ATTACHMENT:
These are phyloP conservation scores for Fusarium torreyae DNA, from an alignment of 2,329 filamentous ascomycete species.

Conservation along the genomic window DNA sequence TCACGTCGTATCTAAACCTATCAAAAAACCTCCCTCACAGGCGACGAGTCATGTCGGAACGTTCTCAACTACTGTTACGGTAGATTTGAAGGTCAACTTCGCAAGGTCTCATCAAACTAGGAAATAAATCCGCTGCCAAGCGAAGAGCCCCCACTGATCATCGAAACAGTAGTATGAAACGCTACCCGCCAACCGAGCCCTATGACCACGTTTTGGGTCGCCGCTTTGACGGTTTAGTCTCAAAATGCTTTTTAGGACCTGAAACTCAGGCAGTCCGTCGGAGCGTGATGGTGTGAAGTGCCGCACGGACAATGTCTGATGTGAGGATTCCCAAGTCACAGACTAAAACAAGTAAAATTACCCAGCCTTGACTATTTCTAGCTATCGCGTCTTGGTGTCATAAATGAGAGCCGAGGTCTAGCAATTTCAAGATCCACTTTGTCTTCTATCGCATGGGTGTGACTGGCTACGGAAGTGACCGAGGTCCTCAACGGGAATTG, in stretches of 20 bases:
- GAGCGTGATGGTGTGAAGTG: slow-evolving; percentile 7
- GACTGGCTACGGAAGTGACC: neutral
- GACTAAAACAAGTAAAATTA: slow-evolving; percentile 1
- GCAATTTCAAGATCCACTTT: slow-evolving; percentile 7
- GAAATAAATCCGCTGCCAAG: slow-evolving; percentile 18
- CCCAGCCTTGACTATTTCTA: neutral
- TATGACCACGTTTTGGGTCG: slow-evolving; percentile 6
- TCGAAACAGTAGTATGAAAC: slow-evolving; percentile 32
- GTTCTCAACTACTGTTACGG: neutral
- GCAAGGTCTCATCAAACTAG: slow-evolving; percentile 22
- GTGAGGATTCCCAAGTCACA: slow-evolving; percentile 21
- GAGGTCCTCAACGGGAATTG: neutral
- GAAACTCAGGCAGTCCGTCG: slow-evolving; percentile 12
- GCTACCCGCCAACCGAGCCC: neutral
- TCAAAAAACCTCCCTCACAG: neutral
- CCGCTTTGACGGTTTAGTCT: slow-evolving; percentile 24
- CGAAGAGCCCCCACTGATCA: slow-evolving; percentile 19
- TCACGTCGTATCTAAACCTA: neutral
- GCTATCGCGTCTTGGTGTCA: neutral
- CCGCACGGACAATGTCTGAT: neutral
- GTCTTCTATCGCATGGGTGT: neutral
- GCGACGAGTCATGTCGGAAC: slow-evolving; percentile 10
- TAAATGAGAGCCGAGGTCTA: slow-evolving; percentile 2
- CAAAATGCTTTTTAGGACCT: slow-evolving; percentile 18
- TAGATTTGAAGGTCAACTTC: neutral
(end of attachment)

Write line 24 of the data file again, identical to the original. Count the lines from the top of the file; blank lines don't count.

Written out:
- GCGACGAGTCATGTCGGAAC: slow-evolving; percentile 10